Despite these efforts, the district still accounts for a high malaria burden. Within the district itself endemicity is not equally distributed, and malaria vulnerability is not evenly distributed across all health centre catchment areas. Therefore district leaders needed a way to access timely information on the malaria burden for each specific health centre for targeted intervention deployment.

Actions taken as a result of the analysis of the district’s first scorecard

In March 2021, the Kibungo Hospital in Ngoma district produced the first malaria and NTDs scorecard and showed the status of malaria burden in different health centres within its catchment area. The district health unit presented the scorecard in the Joint Action Development Forum (JADF) meeting and actions were taken.

The scorecard revealed that some health centre catchment population had more than 100 cases/1000 population while some had zero cases. It showed that cases of malaria in March 2021 reduced in Kibungo, Mutenderi and Gashanda health centrescompared to January 2021 but inversely, the cases increased tremendously in Jarama, Remera Ngoma and Nyange Health Centers in March compared to January 2021. Further analysis showed that there were stock-outs of LLINs and of Rapid Diagnostic Test kits. A decision was promptly made to reallocate commodities from the health centres with low cases to those with higher ones while waiting for the central level to send those commodities. Furthermore, the District Health Unit also commended health centres with lower cases to share their medicine stocks with those with higher burden and avoid that these medicines expire.

The malaria and NTD district scorecard is a great tool to reduce even the cost of medicine in the district or at a specific health centre as it can help to avoid loss of medicine and other commodities. The scorecard will now be discussed during all meetings that concerns health in Ngoma District.

Madam Kirenga Providence, Vice Mayor in Charge of Social Affaires, Ngoma district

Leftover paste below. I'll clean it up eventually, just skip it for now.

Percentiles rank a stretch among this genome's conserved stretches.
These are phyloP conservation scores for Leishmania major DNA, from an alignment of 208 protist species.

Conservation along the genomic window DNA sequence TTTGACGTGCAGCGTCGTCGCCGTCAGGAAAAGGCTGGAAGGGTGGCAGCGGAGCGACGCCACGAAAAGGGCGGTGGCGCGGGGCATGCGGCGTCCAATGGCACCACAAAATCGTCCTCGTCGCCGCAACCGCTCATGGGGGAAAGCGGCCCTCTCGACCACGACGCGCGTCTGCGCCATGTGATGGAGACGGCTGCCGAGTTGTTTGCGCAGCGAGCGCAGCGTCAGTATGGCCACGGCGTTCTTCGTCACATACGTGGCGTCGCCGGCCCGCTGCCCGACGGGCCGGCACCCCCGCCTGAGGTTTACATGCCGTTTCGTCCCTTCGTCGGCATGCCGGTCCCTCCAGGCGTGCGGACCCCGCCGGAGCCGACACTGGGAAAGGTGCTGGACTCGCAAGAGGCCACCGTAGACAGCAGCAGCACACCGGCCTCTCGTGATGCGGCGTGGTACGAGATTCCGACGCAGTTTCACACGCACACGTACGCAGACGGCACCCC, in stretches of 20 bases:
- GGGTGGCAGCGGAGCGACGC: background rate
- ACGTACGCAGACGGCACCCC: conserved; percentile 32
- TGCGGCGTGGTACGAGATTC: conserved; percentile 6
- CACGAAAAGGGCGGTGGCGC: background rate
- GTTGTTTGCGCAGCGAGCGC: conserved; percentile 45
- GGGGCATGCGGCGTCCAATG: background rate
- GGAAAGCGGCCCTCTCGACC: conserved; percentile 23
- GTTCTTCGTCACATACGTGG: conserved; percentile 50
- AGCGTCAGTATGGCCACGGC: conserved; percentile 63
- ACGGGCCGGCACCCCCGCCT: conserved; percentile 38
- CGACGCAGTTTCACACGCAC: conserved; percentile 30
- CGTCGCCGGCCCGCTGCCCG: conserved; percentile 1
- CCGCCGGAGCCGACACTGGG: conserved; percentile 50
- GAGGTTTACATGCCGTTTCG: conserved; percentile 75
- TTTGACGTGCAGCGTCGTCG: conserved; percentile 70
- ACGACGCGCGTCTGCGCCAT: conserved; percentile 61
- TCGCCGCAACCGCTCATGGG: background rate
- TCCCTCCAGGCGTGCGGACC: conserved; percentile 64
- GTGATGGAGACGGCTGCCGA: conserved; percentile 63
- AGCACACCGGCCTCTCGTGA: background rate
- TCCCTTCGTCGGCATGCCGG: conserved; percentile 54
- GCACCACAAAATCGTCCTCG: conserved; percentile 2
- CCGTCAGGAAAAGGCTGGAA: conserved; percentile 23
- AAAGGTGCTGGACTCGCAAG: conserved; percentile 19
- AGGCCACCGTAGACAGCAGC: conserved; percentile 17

Next steps

The pilot programme is on-going but initial use of the scorecard has showed its importance in informing prompt decision making. As of August 2021, all Director General of Hospitals have been trained and the scorecard is used routinely to prompt decision and increase accountability.

The analysis of the Malaria scorecard has changed the way data were analysed and considered. Previously, the district was looked as a whole, but currently the District Health Management Team and JADF concentrate their analysis to specific areas of the district, health centres where there are some problems and issues. In this regard, bottlenecks are defined and proposed solutions are provided to address these issues. Furthermore, the scorecard revives our regular coordination meetings as we have corrective actions to be implemented in the next upcoming quarter.

Madam Annick Mizero, Head of Health Centre Remera Kibungo, Ngoma district

Innovation in the use of the scorecard tool: Piloting the CSO adapted scorecard


Using a grant from the Global Fund to strengthen social behaviour change communication (SBCC) for malaria countrywide, five civil society organisations (CSOs) including CARITAS -Rwanda, RICH, SFH Rwanda, Profemme Twese Hamwe and URUNANA DC were contracted to support SBCC interventions aimed to fight malaria in the community.